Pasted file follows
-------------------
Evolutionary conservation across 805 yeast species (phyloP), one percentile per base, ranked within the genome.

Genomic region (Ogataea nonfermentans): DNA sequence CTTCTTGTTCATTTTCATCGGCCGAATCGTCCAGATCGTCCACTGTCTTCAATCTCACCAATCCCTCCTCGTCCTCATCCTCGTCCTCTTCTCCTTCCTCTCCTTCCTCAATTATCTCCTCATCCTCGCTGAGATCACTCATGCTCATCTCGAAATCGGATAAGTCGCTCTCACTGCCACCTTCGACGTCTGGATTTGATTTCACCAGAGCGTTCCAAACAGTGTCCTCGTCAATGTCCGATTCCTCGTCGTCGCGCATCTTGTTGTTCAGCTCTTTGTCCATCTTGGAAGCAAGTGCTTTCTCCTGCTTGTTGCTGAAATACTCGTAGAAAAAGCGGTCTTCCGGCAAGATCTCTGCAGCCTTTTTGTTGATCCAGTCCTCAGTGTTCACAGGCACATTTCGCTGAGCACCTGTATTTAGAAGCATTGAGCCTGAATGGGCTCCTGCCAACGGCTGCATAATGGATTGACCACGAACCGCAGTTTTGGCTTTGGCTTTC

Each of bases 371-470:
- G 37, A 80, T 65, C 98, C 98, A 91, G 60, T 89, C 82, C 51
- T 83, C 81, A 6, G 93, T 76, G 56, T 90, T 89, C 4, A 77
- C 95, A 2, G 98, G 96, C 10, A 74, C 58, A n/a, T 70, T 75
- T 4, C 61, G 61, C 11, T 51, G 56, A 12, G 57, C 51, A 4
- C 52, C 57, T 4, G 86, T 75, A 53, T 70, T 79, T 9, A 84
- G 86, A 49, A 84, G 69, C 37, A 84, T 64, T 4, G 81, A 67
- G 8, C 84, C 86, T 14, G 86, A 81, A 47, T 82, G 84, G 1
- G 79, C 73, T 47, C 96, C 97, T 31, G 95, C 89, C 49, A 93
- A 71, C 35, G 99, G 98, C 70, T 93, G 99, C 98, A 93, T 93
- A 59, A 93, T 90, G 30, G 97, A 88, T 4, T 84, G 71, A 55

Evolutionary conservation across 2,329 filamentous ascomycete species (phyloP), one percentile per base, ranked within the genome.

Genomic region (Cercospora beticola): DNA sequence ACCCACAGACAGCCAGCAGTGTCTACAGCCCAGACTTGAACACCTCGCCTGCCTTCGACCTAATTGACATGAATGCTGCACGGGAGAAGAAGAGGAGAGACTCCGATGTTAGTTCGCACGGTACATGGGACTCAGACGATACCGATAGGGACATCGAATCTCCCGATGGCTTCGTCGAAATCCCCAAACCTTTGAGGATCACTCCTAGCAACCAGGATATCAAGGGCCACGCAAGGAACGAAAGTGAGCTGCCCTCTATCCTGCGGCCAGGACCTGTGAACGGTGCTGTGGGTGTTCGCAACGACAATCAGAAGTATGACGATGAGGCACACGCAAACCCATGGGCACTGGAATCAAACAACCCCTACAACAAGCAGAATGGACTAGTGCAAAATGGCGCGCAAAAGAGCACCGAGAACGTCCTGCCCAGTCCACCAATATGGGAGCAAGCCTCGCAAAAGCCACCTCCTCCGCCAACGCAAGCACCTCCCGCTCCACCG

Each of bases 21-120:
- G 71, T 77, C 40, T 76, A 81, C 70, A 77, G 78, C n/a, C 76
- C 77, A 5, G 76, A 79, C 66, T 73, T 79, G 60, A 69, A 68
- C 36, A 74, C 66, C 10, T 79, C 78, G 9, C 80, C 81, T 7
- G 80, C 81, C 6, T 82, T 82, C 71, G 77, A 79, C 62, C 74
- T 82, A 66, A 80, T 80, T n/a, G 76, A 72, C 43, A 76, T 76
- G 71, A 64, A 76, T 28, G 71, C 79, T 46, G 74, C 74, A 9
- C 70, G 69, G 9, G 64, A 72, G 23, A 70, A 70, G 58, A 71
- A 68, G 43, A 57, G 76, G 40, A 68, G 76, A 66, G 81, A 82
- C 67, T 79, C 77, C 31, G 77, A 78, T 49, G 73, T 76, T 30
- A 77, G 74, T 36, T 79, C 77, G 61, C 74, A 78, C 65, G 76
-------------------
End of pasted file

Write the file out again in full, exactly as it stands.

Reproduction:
Evolutionary conservation across 805 yeast species (phyloP), one percentile per base, ranked within the genome.

Genomic region (Ogataea nonfermentans): DNA sequence CTTCTTGTTCATTTTCATCGGCCGAATCGTCCAGATCGTCCACTGTCTTCAATCTCACCAATCCCTCCTCGTCCTCATCCTCGTCCTCTTCTCCTTCCTCTCCTTCCTCAATTATCTCCTCATCCTCGCTGAGATCACTCATGCTCATCTCGAAATCGGATAAGTCGCTCTCACTGCCACCTTCGACGTCTGGATTTGATTTCACCAGAGCGTTCCAAACAGTGTCCTCGTCAATGTCCGATTCCTCGTCGTCGCGCATCTTGTTGTTCAGCTCTTTGTCCATCTTGGAAGCAAGTGCTTTCTCCTGCTTGTTGCTGAAATACTCGTAGAAAAAGCGGTCTTCCGGCAAGATCTCTGCAGCCTTTTTGTTGATCCAGTCCTCAGTGTTCACAGGCACATTTCGCTGAGCACCTGTATTTAGAAGCATTGAGCCTGAATGGGCTCCTGCCAACGGCTGCATAATGGATTGACCACGAACCGCAGTTTTGGCTTTGGCTTTC

Each of bases 371-470:
- G 37, A 80, T 65, C 98, C 98, A 91, G 60, T 89, C 82, C 51
- T 83, C 81, A 6, G 93, T 76, G 56, T 90, T 89, C 4, A 77
- C 95, A 2, G 98, G 96, C 10, A 74, C 58, A n/a, T 70, T 75
- T 4, C 61, G 61, C 11, T 51, G 56, A 12, G 57, C 51, A 4
- C 52, C 57, T 4, G 86, T 75, A 53, T 70, T 79, T 9, A 84
- G 86, A 49, A 84, G 69, C 37, A 84, T 64, T 4, G 81, A 67
- G 8, C 84, C 86, T 14, G 86, A 81, A 47, T 82, G 84, G 1
- G 79, C 73, T 47, C 96, C 97, T 31, G 95, C 89, C 49, A 93
- A 71, C 35, G 99, G 98, C 70, T 93, G 99, C 98, A 93, T 93
- A 59, A 93, T 90, G 30, G 97, A 88, T 4, T 84, G 71, A 55

Evolutionary conservation across 2,329 filamentous ascomycete species (phyloP), one percentile per base, ranked within the genome.

Genomic region (Cercospora beticola): DNA sequence ACCCACAGACAGCCAGCAGTGTCTACAGCCCAGACTTGAACACCTCGCCTGCCTTCGACCTAATTGACATGAATGCTGCACGGGAGAAGAAGAGGAGAGACTCCGATGTTAGTTCGCACGGTACATGGGACTCAGACGATACCGATAGGGACATCGAATCTCCCGATGGCTTCGTCGAAATCCCCAAACCTTTGAGGATCACTCCTAGCAACCAGGATATCAAGGGCCACGCAAGGAACGAAAGTGAGCTGCCCTCTATCCTGCGGCCAGGACCTGTGAACGGTGCTGTGGGTGTTCGCAACGACAATCAGAAGTATGACGATGAGGCACACGCAAACCCATGGGCACTGGAATCAAACAACCCCTACAACAAGCAGAATGGACTAGTGCAAAATGGCGCGCAAAAGAGCACCGAGAACGTCCTGCCCAGTCCACCAATATGGGAGCAAGCCTCGCAAAAGCCACCTCCTCCGCCAACGCAAGCACCTCCCGCTCCACCG

Each of bases 21-120:
- G 71, T 77, C 40, T 76, A 81, C 70, A 77, G 78, C n/a, C 76
- C 77, A 5, G 76, A 79, C 66, T 73, T 79, G 60, A 69, A 68
- C 36, A 74, C 66, C 10, T 79, C 78, G 9, C 80, C 81, T 7
- G 80, C 81, C 6, T 82, T 82, C 71, G 77, A 79, C 62, C 74
- T 82, A 66, A 80, T 80, T n/a, G 76, A 72, C 43, A 76, T 76
- G 71, A 64, A 76, T 28, G 71, C 79, T 46, G 74, C 74, A 9
- C 70, G 69, G 9, G 64, A 72, G 23, A 70, A 70, G 58, A 71
- A 68, G 43, A 57, G 76, G 40, A 68, G 76, A 66, G 81, A 82
- C 67, T 79, C 77, C 31, G 77, A 78, T 49, G 73, T 76, T 30
- A 77, G 74, T 36, T 79, C 77, G 61, C 74, A 78, C 65, G 76